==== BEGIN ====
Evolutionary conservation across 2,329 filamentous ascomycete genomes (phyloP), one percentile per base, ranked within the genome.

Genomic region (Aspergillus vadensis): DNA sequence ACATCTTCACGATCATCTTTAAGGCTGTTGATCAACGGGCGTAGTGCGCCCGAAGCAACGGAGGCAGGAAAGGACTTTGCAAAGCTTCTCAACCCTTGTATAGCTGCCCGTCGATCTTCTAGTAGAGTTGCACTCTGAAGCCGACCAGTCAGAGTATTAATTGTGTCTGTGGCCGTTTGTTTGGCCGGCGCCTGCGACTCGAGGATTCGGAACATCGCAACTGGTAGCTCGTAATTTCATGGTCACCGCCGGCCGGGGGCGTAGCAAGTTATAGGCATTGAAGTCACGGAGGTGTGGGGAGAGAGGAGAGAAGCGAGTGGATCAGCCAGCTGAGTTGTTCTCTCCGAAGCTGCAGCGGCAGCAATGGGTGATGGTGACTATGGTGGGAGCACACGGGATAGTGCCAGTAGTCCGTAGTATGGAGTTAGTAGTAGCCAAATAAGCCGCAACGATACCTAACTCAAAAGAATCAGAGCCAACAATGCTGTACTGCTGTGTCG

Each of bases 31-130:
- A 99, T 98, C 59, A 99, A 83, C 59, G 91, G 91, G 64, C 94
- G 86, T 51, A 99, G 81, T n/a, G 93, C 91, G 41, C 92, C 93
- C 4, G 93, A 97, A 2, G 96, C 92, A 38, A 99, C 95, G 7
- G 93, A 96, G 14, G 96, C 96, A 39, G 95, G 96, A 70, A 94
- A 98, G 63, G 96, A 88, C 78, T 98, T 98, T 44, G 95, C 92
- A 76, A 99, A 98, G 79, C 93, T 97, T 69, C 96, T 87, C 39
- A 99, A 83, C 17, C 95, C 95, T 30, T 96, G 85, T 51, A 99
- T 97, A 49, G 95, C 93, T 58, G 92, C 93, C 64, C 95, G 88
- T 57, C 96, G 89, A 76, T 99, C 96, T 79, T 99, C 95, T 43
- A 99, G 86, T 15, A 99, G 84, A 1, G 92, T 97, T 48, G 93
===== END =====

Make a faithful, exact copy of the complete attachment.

Evolutionary conservation across 2,329 filamentous ascomycete genomes (phyloP), one percentile per base, ranked within the genome.

Genomic region (Aspergillus vadensis): DNA sequence ACATCTTCACGATCATCTTTAAGGCTGTTGATCAACGGGCGTAGTGCGCCCGAAGCAACGGAGGCAGGAAAGGACTTTGCAAAGCTTCTCAACCCTTGTATAGCTGCCCGTCGATCTTCTAGTAGAGTTGCACTCTGAAGCCGACCAGTCAGAGTATTAATTGTGTCTGTGGCCGTTTGTTTGGCCGGCGCCTGCGACTCGAGGATTCGGAACATCGCAACTGGTAGCTCGTAATTTCATGGTCACCGCCGGCCGGGGGCGTAGCAAGTTATAGGCATTGAAGTCACGGAGGTGTGGGGAGAGAGGAGAGAAGCGAGTGGATCAGCCAGCTGAGTTGTTCTCTCCGAAGCTGCAGCGGCAGCAATGGGTGATGGTGACTATGGTGGGAGCACACGGGATAGTGCCAGTAGTCCGTAGTATGGAGTTAGTAGTAGCCAAATAAGCCGCAACGATACCTAACTCAAAAGAATCAGAGCCAACAATGCTGTACTGCTGTGTCG

Each of bases 31-130:
- A 99, T 98, C 59, A 99, A 83, C 59, G 91, G 91, G 64, C 94
- G 86, T 51, A 99, G 81, T n/a, G 93, C 91, G 41, C 92, C 93
- C 4, G 93, A 97, A 2, G 96, C 92, A 38, A 99, C 95, G 7
- G 93, A 96, G 14, G 96, C 96, A 39, G 95, G 96, A 70, A 94
- A 98, G 63, G 96, A 88, C 78, T 98, T 98, T 44, G 95, C 92
- A 76, A 99, A 98, G 79, C 93, T 97, T 69, C 96, T 87, C 39
- A 99, A 83, C 17, C 95, C 95, T 30, T 96, G 85, T 51, A 99
- T 97, A 49, G 95, C 93, T 58, G 92, C 93, C 64, C 95, G 88
- T 57, C 96, G 89, A 76, T 99, C 96, T 79, T 99, C 95, T 43
- A 99, G 86, T 15, A 99, G 84, A 1, G 92, T 97, T 48, G 93